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Rattled Up Roraima


I am struggling to keep my footing as I make my way across Rio Kukenan, chest deep in fast swirling water. Elio is holding on to me tightly, steering me across. “Be careful” I hear him shout over his shoulder, a note of panic in his voice, and I turn round to see Emily being swept off her feet. She is dragged for a while down river over a few medium sized rapids before she manages to grab on to a rock and clamber out of the water. “I’m alright” she asserts rather too quickly, pink faced, and obviously trying to reassure herself as much as anyone else. Elio, relieved, keeps hold of me, and once I am firmly on dry land, he goes back to collect Emily from her perch mid-river and marches her firmly and safely to shore.

We are now on the second day of a 6 day trip to Roraima. Guayana, the entire region to the south of the Orinoco River in Venezuela, is characterised by tepuys, flat table mountains, and Roraima, at 2,810 metres, is the tallest of these tepuys. It is also one of the easiest to ascend, making the hike to the summit an extremely popular trip among Venezuelan and foreign tourists alike. Situated in the Gran Sabana, Roraima straddles the borders with both Brazil and Guyana – there is a point on top where the three countries meet.

We set off by jeep yesterday from the town of Santa Elena, to the Pemon Indian village of Paraitepuy which consists of a few adobe and thatch houses. From there, we donned our rucksacks and started out walking, led by our twenty year old guide Elio. Elio is an Arakun Indian from Guyana. He made the two day walk from his village to Santa Elena five months ago in search of work, and has since then been making his living taking tourists up Roraima. Coming from British Guyana, he speaks excellent English as well as his Arakun dialect, and his Spanish that he only started learning when he arrived in Venezuela five months ago, is also almost fluent.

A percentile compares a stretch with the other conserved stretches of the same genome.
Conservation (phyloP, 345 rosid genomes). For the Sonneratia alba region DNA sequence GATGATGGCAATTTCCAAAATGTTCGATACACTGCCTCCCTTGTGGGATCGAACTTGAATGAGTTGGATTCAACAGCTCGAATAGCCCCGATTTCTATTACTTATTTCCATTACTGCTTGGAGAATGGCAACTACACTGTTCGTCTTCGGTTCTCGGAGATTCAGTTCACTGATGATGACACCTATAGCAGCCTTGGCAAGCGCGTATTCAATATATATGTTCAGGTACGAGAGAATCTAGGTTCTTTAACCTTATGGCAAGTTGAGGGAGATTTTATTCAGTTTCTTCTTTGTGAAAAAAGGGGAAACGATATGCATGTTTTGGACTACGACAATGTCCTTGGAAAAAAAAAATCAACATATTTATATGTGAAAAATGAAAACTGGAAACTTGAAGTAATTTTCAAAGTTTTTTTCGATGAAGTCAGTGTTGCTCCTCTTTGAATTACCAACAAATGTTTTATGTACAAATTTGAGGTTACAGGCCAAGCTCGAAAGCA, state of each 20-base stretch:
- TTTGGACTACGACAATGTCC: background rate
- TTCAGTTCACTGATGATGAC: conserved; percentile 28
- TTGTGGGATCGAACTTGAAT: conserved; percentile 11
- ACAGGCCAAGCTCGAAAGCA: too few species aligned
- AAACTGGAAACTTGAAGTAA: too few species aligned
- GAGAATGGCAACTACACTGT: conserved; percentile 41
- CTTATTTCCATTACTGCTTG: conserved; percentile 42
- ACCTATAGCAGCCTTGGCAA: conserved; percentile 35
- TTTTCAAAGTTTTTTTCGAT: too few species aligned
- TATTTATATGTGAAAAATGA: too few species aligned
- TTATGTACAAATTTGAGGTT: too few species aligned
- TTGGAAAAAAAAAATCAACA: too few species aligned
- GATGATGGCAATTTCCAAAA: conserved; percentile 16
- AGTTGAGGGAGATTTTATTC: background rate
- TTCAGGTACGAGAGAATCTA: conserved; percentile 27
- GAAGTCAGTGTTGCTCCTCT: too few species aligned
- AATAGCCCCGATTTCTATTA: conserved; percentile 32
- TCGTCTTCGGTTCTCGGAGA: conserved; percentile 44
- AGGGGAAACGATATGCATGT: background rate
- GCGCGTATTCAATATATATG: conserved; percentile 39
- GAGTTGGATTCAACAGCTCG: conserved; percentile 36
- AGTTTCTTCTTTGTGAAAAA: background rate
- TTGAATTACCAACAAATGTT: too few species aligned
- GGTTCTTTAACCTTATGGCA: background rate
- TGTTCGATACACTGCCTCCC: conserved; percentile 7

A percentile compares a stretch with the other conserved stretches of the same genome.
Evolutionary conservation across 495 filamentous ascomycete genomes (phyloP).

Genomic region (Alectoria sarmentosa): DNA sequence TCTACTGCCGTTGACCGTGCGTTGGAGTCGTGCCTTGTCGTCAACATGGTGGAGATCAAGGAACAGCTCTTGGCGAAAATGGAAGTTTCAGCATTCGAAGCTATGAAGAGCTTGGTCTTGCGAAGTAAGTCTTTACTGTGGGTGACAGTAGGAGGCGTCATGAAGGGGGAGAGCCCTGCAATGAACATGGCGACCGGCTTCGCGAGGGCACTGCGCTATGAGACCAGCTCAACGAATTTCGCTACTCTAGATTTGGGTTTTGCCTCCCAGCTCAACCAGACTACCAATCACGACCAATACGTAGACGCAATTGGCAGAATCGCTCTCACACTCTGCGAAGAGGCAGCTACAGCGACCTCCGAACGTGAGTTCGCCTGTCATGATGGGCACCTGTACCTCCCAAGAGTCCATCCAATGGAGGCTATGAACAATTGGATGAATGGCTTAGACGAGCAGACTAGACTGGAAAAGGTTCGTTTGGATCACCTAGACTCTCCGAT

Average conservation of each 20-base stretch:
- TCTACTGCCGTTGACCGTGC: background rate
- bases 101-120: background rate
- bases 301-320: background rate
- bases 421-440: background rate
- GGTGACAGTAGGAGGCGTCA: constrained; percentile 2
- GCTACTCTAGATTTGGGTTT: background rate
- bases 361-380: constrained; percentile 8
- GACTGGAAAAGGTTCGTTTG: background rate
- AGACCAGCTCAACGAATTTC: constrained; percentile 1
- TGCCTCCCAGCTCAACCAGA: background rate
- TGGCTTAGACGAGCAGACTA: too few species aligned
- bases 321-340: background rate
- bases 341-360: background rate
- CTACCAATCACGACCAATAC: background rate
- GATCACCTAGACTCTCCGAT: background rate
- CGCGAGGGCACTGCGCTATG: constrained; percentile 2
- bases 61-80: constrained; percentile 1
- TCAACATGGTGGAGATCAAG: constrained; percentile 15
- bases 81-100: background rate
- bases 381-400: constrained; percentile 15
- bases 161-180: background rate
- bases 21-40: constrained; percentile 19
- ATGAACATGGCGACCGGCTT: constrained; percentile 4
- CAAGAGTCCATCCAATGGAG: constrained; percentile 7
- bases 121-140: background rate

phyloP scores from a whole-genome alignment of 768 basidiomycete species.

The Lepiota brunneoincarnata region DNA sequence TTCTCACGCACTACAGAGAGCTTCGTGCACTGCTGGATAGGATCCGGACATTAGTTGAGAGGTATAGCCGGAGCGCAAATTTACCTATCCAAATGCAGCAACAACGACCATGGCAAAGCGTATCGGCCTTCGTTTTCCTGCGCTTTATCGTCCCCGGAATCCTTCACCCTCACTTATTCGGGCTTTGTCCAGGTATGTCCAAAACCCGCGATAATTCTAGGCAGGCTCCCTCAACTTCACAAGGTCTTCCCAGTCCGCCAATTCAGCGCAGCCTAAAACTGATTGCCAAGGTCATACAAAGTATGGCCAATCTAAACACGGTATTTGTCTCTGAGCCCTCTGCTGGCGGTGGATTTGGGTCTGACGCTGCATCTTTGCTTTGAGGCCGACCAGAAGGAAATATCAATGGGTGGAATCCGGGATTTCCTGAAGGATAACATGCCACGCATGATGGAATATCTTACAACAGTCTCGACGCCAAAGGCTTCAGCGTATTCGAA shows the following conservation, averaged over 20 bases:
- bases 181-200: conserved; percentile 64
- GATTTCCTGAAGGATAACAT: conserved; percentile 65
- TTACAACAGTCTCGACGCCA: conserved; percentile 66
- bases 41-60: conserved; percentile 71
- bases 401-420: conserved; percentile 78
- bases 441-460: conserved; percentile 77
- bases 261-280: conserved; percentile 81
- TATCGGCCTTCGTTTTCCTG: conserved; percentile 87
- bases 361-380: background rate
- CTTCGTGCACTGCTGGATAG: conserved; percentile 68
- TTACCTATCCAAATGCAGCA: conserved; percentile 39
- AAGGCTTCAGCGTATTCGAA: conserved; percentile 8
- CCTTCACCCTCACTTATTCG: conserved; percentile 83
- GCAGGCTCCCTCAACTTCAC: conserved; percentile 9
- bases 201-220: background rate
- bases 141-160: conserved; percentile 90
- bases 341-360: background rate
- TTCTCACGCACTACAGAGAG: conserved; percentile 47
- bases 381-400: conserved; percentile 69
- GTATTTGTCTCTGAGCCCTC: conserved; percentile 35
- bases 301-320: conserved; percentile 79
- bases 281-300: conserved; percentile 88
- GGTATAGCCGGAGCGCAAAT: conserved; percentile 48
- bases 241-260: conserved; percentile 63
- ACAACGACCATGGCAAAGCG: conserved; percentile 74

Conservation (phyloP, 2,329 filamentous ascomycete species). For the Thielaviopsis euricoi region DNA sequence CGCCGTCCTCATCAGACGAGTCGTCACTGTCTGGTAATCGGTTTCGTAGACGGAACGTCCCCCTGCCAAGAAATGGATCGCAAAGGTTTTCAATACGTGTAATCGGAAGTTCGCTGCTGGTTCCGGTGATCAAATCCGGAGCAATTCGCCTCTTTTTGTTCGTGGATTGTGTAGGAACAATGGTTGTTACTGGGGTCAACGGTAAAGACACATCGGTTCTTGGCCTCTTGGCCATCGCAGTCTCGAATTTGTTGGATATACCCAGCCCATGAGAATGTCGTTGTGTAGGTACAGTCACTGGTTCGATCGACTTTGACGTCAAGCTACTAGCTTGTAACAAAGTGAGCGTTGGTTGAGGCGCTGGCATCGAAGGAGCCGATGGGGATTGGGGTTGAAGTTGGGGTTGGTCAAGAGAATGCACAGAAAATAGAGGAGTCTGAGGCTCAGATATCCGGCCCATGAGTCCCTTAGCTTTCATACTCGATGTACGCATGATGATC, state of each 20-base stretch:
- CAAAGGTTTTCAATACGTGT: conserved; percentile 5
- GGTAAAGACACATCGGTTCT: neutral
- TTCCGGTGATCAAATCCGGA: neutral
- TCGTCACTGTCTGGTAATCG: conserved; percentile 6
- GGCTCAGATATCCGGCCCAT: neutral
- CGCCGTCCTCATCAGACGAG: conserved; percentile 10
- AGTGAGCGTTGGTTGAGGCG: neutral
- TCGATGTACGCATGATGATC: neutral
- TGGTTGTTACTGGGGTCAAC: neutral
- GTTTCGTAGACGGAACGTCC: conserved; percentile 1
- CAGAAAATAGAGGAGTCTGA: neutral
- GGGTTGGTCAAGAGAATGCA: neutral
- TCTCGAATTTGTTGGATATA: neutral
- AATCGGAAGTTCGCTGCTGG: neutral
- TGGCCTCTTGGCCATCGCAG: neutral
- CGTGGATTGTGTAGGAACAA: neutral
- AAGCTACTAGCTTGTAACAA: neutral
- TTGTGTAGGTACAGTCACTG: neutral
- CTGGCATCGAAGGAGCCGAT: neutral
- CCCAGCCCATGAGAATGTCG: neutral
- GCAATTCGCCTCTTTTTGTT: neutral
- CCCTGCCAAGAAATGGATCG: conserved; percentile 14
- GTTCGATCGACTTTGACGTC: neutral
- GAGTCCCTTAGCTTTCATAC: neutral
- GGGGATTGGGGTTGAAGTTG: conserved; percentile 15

Now, having got to the other side of Rio Kukenan in more or less one piece, Elio gives Emily and me each a congratulatory hug. This little guy, who is amazingly muscular from his weekly trips up Roraima carrying over 30 kilos worth of supplies on his back, is extremely affectionate and touchy feely. He also has a sarcastic teasing sense of humour, and loves to laugh. When he laughs, his face completely crinkles up, his eyes flicker between open and shut, and his whole body bobs up and down, while barely a sound escapes from him. As Emily and I joke about her trip down the rapids, and laugh at our innate clumsiness and ineptitude, Elio silently goes into resonance.